2015 - The Mania Year
However, looking ahead to 2015 is where things get interesting. The decennial pattern is certainly suggesting that we take advantage of any major correction in 2014 to do some buying ahead of 2015. As shown in the chart above, there is a very high probability (83%) that the 5th year of the decade will be positive with an average historical return of 21.47%.
The return of the positive years is also quite amazing with 10 out of the 15 positive 5th years (66%) rising 20% or more. However, 2015 will also likely mark the peak of the cyclical bull market as economic tailwinds fade and the reality of an excessively stretched valuation and price metrics become a major issue.
As you will notice, returns in the 6th and 7th years (2016-17) become substantially worse with a potential of negative return years rising. The chart below shows the win/loss ratio of each year of the decennial cycle.
Bull Mania & the Next Recession
It was in 1996 that Alan Greenspan first uttered the words "irrational exuberance" but it was four more years before the "bull mania" was completed. The "mania" of crowds can last far longer than logic would dictate and especially when that mania is supported by artificial supports.
The statistical data suggests that the next economic recession will likely begin in 2016 with the negative market shock occurring late that year, or in 2017. This would also correspond with the historical precedent of when recessions tend to begin during the decennial cycle. As shown in the chart below the 3rd, 7th and 10th years of the cycle have the highest occurrence of recession starts.
With the Fed's artificial interventions suppressing interest rates and inflation it is likely that the bullish mania will continue into 2015 as the "herd mentality" is sucked into the bullish vortex. This is already underway as shown recently in "Charts All Market Bulls Should Consider" which showed individuals are once again piling into stocks and depleting cash reserves in the hopes of "getting rich quick."
While the historical evidence suggests that 2014 will see a buying opportunity going into 2015, it is important to remember one simple phrase that is too often forgotten by the "bullish crowd:"
"Past Performance Is No Guarantee Of Future Results."
There are plenty of reasons that that the market could lapse into a far bigger correction sooner than the historical evidence would otherwise suggest. Such an event would not be the first time that an "anomaly" in the data has occurred.
The inherent problem with the analysis contained within this missive is that it assumes everything remains status quo. The reality is that some unexpected exogenous shock is likely to come along that causes a more severe reversion as current extensions become more extreme. This was best summed up by Jeremy Grantham who recently noted:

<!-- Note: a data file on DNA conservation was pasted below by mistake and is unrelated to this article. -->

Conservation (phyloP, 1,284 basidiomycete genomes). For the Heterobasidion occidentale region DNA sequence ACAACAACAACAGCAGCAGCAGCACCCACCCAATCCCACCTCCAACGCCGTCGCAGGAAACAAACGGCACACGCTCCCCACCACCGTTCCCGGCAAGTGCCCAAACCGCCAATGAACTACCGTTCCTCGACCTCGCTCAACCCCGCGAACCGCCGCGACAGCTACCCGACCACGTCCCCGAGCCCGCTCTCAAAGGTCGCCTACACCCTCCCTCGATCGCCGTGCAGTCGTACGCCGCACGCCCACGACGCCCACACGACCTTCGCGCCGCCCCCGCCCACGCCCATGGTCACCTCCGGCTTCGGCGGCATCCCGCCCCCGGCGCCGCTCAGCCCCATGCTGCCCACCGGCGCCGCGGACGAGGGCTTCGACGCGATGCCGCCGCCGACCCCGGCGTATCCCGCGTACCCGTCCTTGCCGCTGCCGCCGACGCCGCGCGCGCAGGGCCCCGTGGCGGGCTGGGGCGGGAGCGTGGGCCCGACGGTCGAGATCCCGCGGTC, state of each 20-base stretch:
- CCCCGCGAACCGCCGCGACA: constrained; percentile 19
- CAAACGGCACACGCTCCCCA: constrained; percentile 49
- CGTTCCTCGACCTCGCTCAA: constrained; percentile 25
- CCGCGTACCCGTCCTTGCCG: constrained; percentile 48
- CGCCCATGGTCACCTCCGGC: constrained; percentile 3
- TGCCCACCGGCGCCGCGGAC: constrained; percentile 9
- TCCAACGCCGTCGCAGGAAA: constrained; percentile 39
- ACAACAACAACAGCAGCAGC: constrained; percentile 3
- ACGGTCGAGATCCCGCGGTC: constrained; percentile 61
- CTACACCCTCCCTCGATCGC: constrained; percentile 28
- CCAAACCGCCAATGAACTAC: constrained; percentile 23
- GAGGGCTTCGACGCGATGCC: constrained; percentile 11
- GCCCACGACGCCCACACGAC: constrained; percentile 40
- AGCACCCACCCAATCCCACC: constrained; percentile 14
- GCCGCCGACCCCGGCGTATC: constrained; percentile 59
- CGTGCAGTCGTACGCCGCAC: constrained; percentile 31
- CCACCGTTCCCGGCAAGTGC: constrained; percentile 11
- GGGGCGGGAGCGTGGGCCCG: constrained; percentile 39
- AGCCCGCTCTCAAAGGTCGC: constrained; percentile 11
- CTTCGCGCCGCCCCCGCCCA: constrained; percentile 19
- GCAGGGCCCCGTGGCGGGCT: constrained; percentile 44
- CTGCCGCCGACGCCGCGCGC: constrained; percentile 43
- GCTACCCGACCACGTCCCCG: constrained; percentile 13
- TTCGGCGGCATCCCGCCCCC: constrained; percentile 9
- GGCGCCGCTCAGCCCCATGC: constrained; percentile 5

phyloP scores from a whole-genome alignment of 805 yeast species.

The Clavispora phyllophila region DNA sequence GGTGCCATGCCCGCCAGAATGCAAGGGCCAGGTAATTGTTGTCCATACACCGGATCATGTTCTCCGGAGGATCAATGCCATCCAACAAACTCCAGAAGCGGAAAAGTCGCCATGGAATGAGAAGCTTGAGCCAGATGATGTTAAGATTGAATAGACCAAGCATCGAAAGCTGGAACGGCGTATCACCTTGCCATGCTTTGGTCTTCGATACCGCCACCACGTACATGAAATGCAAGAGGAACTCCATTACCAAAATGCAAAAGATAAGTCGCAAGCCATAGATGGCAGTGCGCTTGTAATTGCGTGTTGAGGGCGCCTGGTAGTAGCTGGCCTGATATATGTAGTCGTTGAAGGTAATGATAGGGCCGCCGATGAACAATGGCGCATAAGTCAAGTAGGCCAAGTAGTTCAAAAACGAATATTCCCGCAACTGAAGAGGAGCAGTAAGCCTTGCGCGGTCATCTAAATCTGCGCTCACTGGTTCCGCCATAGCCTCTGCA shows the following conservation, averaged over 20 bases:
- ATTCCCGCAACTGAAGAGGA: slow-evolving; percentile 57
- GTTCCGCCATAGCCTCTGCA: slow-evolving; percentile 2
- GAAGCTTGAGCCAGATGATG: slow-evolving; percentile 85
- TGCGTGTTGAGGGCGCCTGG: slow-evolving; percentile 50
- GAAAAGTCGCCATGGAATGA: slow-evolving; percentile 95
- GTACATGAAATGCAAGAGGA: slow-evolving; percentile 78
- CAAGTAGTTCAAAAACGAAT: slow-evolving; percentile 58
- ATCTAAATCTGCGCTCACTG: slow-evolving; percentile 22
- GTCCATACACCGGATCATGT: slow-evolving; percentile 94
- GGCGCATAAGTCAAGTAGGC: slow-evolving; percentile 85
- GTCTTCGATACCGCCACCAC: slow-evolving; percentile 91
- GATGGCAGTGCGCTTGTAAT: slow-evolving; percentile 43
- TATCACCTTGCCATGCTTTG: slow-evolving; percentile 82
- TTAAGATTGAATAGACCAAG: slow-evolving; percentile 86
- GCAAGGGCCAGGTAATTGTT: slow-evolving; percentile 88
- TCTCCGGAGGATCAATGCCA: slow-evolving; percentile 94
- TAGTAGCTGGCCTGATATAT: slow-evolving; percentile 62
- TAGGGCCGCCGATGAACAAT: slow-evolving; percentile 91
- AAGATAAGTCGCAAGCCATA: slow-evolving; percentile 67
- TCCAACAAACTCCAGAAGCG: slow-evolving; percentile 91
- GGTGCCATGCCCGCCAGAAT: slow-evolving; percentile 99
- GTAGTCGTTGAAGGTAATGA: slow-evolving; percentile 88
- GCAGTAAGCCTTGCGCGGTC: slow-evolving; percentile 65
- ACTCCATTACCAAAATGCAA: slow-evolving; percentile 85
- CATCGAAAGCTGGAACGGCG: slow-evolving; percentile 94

"My personal guess is that the U.S. market, especially the non-blue chips, will work its way higher, perhaps by 20% to 30% in the next year or, more likely, two years, with the rest of the world including emerging market equities covering even more ground in at least a partial catch-up. And then we will have the third in the series of serious market busts since 1999 and presumably Greenspan, Bernanke, Yellen, et al. will rest happy, for surely they must expect something like this outcome given their experience. And we the people, of course, will get what we deserve. We acclaimed the original perpetrator of this ill-fated plan — Greenspan — to be the great Maestro, in a general orgy of boot licking. His faithful acolyte, Bernanke, was reappointed by a democratic president and generally lauded for doing (I admit) a perfectly serviceable job of rallying the troops in a crash that absolutely would not have occurred without the dangerous experiments in deregulation and no regulation (of the subprime instruments, for example) of his and his predecessor’s policy. At this rate, one day we will praise Yellen (or a similar successor) for helping out adequately in the wreckage of the next utterly unnecessary financial and asset class failure. Deregulation was eventually a disappointment even to Greenspan, shocked at the bad behavior of financial leaders who, incomprehensibly to him, were not even attempting to maximize long-term risk-adjusted profits. Indeed, instead of the 'price discovery' so central to modern economic theory we had 'greed discovery.
What can go wrong for the market? There is a slow and for me rather sinister slowing down of economic growth, most obviously in Europe but also globally, that could at worst overwhelm even the Fed. The general lack of fiscal stimulus globally and the almost precipitous decline in the U.S. Federal deficit in particular do not help."